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Ideas / Album / Morris Dancing
Photos from Westminster Morris Men's annual "Day of Dance"


Morris dancing is an English tradition which is more than 600 years old. There are several different styles which have developed in different parts of England.

In the Cotswold tradition (originating in central England) the dancers dress in colourful costumes. The most common combination is: a hat decorated with flowers, a white shirt covered by a tunic, white trousers, bells below the knees, and black shoes. Dances may involve handkerchieves, wooden sticks and hand clapping.

In the Border tradition, dancers blacken their faces. This was originally done as a disguise - Olvier Cromwell banned morris dancing because it was a form of begging. The dancers wear mainly black top hats with pheasent feathers - making fun of the village Squire and the Gentry. Their coats have rags sewn to them because the poor farm labourers usually only owned one coat and could be easily recognised without the rags.

Rapper dancing is a style which developed in northern England - the dancers use metal blades called rappers.

Morris dancers are usually accompanied by a Fool (a comic person) or an Animal (often a horse) who helps to entertain the audience and to collect money.

The event shown below included only groups of male morris dancers, but note that there are also many mixed and women's groups.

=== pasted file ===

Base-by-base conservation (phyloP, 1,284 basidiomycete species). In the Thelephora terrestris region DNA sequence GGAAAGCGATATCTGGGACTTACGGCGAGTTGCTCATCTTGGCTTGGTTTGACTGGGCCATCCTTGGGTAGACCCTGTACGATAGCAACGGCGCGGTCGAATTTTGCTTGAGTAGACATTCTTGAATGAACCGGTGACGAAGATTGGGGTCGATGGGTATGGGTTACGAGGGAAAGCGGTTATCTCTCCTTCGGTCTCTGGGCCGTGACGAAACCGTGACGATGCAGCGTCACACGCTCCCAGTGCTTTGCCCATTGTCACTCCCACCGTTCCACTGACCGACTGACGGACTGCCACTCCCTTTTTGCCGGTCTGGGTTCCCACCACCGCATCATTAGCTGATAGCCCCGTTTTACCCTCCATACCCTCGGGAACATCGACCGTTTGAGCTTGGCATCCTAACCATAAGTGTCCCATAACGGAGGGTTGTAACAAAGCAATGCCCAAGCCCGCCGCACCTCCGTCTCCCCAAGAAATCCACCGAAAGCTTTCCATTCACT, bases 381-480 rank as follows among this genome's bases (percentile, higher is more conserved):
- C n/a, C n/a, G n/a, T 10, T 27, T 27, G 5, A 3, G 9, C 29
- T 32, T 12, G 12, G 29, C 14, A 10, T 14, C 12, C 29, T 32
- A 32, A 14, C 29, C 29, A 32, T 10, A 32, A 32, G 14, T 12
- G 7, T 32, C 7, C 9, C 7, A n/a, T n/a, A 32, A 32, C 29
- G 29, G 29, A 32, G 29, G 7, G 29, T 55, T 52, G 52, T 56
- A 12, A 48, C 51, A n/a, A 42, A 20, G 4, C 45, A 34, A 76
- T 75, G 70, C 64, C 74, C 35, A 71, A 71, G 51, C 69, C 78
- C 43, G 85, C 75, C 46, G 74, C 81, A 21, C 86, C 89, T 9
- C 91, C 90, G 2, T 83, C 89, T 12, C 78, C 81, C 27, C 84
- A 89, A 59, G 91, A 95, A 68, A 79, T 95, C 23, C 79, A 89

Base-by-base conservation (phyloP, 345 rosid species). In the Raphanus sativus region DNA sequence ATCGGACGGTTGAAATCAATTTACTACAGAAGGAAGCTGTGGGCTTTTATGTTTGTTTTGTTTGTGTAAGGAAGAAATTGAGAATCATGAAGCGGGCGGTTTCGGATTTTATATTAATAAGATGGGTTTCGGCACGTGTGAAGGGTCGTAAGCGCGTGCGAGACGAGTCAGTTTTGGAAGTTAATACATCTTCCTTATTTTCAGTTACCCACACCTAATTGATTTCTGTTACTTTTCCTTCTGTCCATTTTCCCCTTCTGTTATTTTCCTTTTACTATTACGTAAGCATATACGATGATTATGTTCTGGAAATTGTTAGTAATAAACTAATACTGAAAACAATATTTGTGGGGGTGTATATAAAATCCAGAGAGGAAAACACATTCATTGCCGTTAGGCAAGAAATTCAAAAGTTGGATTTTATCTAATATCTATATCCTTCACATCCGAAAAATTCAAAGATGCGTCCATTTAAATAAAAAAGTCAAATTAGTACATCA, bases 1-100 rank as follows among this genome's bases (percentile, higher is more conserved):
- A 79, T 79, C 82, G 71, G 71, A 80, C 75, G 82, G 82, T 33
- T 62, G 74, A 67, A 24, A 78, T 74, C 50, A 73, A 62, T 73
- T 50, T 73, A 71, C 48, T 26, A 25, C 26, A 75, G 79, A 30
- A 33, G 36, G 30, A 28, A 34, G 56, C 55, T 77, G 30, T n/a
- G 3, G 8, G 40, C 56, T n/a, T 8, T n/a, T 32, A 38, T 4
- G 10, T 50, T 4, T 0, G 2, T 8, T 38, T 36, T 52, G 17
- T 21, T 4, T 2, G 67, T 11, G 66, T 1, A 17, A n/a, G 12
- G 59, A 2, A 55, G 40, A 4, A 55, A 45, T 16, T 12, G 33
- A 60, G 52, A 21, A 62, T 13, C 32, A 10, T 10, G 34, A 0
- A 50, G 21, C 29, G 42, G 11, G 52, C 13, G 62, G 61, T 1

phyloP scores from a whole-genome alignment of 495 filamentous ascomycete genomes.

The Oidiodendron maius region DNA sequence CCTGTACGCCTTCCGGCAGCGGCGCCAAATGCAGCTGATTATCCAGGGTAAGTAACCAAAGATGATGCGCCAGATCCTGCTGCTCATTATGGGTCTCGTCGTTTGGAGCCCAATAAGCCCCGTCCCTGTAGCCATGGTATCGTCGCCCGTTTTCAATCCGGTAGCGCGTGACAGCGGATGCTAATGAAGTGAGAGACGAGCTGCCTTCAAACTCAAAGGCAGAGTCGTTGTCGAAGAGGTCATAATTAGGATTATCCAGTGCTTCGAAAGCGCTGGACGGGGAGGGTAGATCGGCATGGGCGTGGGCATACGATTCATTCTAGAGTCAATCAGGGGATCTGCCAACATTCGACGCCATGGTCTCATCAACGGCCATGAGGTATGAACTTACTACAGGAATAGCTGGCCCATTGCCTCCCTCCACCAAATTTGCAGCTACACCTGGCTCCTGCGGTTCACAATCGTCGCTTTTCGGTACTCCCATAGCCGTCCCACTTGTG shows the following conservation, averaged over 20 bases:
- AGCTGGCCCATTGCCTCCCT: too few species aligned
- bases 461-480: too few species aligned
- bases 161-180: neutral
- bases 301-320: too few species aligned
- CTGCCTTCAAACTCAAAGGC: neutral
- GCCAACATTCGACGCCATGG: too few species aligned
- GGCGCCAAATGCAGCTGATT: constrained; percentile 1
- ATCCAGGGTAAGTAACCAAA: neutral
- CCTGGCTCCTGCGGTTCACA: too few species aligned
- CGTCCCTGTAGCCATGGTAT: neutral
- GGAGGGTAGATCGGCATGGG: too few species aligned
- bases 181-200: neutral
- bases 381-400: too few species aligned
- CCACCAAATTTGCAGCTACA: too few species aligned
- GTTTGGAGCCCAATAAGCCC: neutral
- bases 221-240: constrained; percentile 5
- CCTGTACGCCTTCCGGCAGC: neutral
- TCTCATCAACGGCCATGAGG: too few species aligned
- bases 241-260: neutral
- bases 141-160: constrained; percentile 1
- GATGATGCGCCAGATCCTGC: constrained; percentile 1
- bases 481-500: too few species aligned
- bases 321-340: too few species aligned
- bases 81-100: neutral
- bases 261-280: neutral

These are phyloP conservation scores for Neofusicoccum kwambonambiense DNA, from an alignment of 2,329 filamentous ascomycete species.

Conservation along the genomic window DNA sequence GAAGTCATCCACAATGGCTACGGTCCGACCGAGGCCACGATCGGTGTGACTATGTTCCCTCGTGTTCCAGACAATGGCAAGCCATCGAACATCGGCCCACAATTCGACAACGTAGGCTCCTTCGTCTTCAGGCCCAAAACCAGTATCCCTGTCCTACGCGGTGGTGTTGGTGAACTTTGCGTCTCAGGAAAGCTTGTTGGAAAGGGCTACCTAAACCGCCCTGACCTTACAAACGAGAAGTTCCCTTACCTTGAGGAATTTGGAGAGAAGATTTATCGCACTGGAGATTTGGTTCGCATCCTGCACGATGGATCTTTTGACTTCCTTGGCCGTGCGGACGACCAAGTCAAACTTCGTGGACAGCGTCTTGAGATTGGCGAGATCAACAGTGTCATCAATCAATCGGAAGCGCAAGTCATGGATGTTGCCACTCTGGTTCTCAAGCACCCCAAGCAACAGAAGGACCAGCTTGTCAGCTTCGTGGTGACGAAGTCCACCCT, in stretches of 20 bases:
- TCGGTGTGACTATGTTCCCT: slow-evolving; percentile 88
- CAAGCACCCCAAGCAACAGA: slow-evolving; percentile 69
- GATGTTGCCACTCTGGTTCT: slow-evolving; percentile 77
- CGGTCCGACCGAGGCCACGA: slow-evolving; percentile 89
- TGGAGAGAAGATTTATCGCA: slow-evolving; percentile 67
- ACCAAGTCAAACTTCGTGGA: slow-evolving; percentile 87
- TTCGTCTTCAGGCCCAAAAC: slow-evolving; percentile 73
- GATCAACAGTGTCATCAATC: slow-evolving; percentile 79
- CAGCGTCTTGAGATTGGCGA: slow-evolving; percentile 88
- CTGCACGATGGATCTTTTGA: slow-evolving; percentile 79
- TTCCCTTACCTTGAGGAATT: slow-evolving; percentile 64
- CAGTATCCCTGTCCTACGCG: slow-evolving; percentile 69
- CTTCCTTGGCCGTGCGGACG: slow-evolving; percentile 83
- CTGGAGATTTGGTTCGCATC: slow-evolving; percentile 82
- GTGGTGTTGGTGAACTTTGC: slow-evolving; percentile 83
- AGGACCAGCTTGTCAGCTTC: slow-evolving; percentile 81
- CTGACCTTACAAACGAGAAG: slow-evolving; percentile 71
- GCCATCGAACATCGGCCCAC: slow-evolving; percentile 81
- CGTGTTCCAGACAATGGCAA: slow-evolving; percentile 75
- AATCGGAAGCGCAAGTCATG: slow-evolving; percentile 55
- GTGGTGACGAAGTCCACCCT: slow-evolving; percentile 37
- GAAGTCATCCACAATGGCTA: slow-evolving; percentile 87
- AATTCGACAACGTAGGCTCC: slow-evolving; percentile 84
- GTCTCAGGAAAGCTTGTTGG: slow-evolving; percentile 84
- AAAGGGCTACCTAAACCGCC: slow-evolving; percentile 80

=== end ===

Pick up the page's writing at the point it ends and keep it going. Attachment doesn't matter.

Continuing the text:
You can see more pictures of morris dancing (including mixed and women's groups) on these pages of this website:
Jack-in-the-Green Festival (Hastings): Ideas/Album/JackInTheGreen
Sweeps Festival (Rochester): Travel/Tours/England/Rochester
Covent Garden May Fayre and Puppet Festival: Ideas/Album/MayFayre


The photos below were taken in May 2003 on a special Westminster Day of Dance in Trafalgar Square, organised by Westminster Morris Men. In total, almost 200 members of morris clubs from different parts of England performed in this event. This Day of Dance usually takes place in various locations in the Westminster area of London on the second Saturday of May.

The 2011 event takes place on Saturday 14 May
For details of times and locations, see:

Bells to the left of him ...

Bells to the right of him ...

Into the valley of flowers ...

... rode the two hundred !

A horny unicorn gets friendly with the crowd

Some kids can talk to the animals

Teams have their own musicians

Playing the melodeon ...

... pipe and drum

Some Morris men use handkerchieves ...

... others use wooden sticks

Some even use metal rappers ...

... and perform somersaults !

A square Morris ring ?

Water music ?

It's bloomin' Betsy !

Mind your step ...

... and mind your fingers !

Anyone have a cold ?

When the squire says jump ...

... you jump !

Time for a rest for the younger dancers ...

... liquid refreshment for the adults

... horseplay for animals

Fertility symbols are used: flowers ...

... leaves ...

... and young women too!

Traditional art at the National Gallery ...

... and lion dances in Trafalgar Square

Spare us some change, guv ...

Please feed the horses ...

... and show your appreciation


For more information about morris dancing, see these links:
Morris Ring:
Morris Dancing:
Morris Federation:
Icons (a portrait of England):

The event shown above was organised by Westminster Morris Men:

  History and the Morris Dance: A Look at Morris Dancing from Its Earliest Days Until 1850
Author: John Cutting
Publisher: Dance Books Ltd
Date: November 2005

Discovering English Customs and Traditions
Author: Margaret Gascoigne
Publisher: Shire Publications Ltd
Date: May 1998

Customs & Traditions in Britain
Author: Maggie O'Hanlon
Publisher: Pitkin Unichrome
Date: March 2000

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Pictures from St George's Day: Ideas/Album/StGeorgesDay
Village fete: Ideas/Album/Village-Fete
Events in the UK in May: Ideas/Events/May
Dancing in the UK: Life/Entertainment/Dance
Trafalgar Square: Travel/Tours/London/TrafalgarSquare

Home page: Home

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